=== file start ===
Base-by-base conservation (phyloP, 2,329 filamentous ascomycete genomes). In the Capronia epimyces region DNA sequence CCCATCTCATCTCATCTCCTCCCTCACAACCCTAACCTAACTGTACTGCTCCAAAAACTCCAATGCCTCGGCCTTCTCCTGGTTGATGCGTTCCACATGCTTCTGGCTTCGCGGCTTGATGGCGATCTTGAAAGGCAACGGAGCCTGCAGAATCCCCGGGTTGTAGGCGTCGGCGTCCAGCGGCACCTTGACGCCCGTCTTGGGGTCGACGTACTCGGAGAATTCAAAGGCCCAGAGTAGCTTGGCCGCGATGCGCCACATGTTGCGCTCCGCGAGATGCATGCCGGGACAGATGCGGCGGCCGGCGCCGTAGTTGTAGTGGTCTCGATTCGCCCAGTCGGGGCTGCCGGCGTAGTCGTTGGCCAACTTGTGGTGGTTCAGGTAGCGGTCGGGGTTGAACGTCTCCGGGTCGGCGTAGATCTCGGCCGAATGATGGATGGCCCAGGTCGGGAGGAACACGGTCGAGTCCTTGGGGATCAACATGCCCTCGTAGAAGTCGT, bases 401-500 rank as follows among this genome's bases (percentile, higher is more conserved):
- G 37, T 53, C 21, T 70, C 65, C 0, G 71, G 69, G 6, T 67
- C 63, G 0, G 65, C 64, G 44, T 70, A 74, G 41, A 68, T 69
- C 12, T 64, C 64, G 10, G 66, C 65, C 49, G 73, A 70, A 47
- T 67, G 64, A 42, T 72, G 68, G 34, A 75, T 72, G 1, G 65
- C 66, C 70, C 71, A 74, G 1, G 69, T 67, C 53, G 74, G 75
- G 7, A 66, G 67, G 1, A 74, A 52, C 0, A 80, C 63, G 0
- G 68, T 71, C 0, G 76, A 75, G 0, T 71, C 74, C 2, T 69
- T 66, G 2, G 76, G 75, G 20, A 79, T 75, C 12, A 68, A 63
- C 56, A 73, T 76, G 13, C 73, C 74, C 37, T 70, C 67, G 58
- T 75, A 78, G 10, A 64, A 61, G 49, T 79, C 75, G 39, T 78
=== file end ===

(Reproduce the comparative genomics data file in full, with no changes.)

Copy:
Base-by-base conservation (phyloP, 2,329 filamentous ascomycete genomes). In the Capronia epimyces region DNA sequence CCCATCTCATCTCATCTCCTCCCTCACAACCCTAACCTAACTGTACTGCTCCAAAAACTCCAATGCCTCGGCCTTCTCCTGGTTGATGCGTTCCACATGCTTCTGGCTTCGCGGCTTGATGGCGATCTTGAAAGGCAACGGAGCCTGCAGAATCCCCGGGTTGTAGGCGTCGGCGTCCAGCGGCACCTTGACGCCCGTCTTGGGGTCGACGTACTCGGAGAATTCAAAGGCCCAGAGTAGCTTGGCCGCGATGCGCCACATGTTGCGCTCCGCGAGATGCATGCCGGGACAGATGCGGCGGCCGGCGCCGTAGTTGTAGTGGTCTCGATTCGCCCAGTCGGGGCTGCCGGCGTAGTCGTTGGCCAACTTGTGGTGGTTCAGGTAGCGGTCGGGGTTGAACGTCTCCGGGTCGGCGTAGATCTCGGCCGAATGATGGATGGCCCAGGTCGGGAGGAACACGGTCGAGTCCTTGGGGATCAACATGCCCTCGTAGAAGTCGT, bases 401-500 rank as follows among this genome's bases (percentile, higher is more conserved):
- G 37, T 53, C 21, T 70, C 65, C 0, G 71, G 69, G 6, T 67
- C 63, G 0, G 65, C 64, G 44, T 70, A 74, G 41, A 68, T 69
- C 12, T 64, C 64, G 10, G 66, C 65, C 49, G 73, A 70, A 47
- T 67, G 64, A 42, T 72, G 68, G 34, A 75, T 72, G 1, G 65
- C 66, C 70, C 71, A 74, G 1, G 69, T 67, C 53, G 74, G 75
- G 7, A 66, G 67, G 1, A 74, A 52, C 0, A 80, C 63, G 0
- G 68, T 71, C 0, G 76, A 75, G 0, T 71, C 74, C 2, T 69
- T 66, G 2, G 76, G 75, G 20, A 79, T 75, C 12, A 68, A 63
- C 56, A 73, T 76, G 13, C 73, C 74, C 37, T 70, C 67, G 58
- T 75, A 78, G 10, A 64, A 61, G 49, T 79, C 75, G 39, T 78